alexa Factors influencing primary dental implant stability remain unclear.



Author(s): Cooper LF

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SUBJECTS: During a 10-year period, 316 patients had 1084 Branemark implants placed at the same clinic. The mean age was 50.70 +/- 12.31 years, with 55% of the study population female and 45% male.

KEY EXPOSURE/STUDY FACTOR: A number of exposure variables were evaluated in multivariate analyses including age, gender, smoking habit, periodontal status, implant dimension(length and diameter), and implant location.

MAIN OUTCOME MEASURE: Implant stability--the ability to withstand loading in axial, lateral, and rotational directions--was determined by using a Periotest device (Medizintechnik Gulden, Modautal, Germany). A Periotest value (PTV) cut-point of -2 was used.

MAIN RESULTS: The site of implant insertion showed the strongest association with failure of primary dental implant stability. Implants in the anterior mandible had a 6.43-fold lower risk of primary implant stability failure versus other sites. The maxilla had a 2.7-fold higher risk of primary stability failure versus the mandible. Females had a 1.54 higher risk of primary implant stability failure versus men, and implants less than 15 mm in length had a 1.49-fold higher risk of primary implant stability failure versus longer implants.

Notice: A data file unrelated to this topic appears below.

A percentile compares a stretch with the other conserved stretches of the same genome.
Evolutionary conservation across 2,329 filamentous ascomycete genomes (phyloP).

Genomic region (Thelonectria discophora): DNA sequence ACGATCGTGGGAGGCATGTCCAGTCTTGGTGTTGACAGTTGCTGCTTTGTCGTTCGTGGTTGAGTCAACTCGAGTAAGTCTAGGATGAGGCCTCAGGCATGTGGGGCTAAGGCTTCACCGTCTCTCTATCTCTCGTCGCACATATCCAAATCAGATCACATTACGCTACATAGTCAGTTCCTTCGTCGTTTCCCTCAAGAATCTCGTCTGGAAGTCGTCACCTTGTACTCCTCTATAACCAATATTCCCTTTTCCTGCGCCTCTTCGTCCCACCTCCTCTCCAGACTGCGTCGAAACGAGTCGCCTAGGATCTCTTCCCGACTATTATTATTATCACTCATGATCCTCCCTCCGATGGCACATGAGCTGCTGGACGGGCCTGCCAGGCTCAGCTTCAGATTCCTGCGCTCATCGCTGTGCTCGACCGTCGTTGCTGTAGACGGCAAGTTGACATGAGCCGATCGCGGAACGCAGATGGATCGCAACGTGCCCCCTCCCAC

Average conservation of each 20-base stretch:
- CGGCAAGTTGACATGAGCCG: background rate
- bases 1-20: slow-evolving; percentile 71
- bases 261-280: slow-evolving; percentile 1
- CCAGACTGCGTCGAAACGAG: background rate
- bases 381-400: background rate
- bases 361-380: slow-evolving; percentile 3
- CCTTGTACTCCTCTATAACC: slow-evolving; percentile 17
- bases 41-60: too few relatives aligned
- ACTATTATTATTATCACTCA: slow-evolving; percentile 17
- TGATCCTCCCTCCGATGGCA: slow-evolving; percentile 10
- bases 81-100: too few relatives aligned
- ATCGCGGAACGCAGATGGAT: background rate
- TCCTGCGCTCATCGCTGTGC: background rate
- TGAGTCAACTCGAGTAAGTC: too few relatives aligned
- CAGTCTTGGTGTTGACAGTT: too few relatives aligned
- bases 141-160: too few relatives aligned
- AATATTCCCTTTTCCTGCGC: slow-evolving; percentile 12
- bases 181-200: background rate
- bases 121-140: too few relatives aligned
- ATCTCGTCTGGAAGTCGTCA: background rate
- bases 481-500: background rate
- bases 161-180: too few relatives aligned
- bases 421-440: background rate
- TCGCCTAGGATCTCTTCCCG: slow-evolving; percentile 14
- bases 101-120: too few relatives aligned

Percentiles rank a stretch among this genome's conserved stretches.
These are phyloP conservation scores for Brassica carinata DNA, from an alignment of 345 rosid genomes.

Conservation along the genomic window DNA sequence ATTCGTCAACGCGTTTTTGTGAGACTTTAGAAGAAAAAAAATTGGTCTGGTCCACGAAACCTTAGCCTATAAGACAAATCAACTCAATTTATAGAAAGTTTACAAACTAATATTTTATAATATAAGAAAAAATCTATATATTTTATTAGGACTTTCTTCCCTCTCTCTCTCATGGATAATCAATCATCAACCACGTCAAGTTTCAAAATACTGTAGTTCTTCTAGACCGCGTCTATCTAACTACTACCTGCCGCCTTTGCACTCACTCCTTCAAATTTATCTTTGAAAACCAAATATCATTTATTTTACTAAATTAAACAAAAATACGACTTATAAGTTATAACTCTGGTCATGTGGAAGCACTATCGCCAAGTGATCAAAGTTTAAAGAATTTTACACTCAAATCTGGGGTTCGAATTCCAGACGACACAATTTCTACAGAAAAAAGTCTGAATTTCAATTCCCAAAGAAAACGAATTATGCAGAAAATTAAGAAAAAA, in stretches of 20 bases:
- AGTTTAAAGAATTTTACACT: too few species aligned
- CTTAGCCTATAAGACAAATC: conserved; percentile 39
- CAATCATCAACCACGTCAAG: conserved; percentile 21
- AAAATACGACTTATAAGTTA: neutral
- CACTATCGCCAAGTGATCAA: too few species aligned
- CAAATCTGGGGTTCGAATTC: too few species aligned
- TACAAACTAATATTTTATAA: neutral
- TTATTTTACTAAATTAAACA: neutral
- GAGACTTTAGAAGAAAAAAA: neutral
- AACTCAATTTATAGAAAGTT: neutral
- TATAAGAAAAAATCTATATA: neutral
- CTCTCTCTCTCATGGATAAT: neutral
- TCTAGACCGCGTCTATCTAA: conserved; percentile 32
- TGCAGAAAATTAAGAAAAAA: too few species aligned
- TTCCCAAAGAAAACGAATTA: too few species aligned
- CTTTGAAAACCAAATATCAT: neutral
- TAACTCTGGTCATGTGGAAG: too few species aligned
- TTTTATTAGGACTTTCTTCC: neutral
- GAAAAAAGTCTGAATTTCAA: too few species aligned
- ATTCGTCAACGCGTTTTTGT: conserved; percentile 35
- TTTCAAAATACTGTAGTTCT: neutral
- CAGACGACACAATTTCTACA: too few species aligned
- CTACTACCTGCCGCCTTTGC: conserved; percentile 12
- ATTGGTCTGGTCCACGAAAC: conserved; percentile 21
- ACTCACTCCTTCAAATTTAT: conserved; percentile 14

CONCLUSIONS: According to this study, failure to achieve primary stability as quantified using the Periotest value (PTV) is more likely in females, at sites other than the anterior mandible, and with implants less than 15 mm in length when using machined surface implants.

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This article was published in J Evid Based Dent Pract. and referenced in Dentistry

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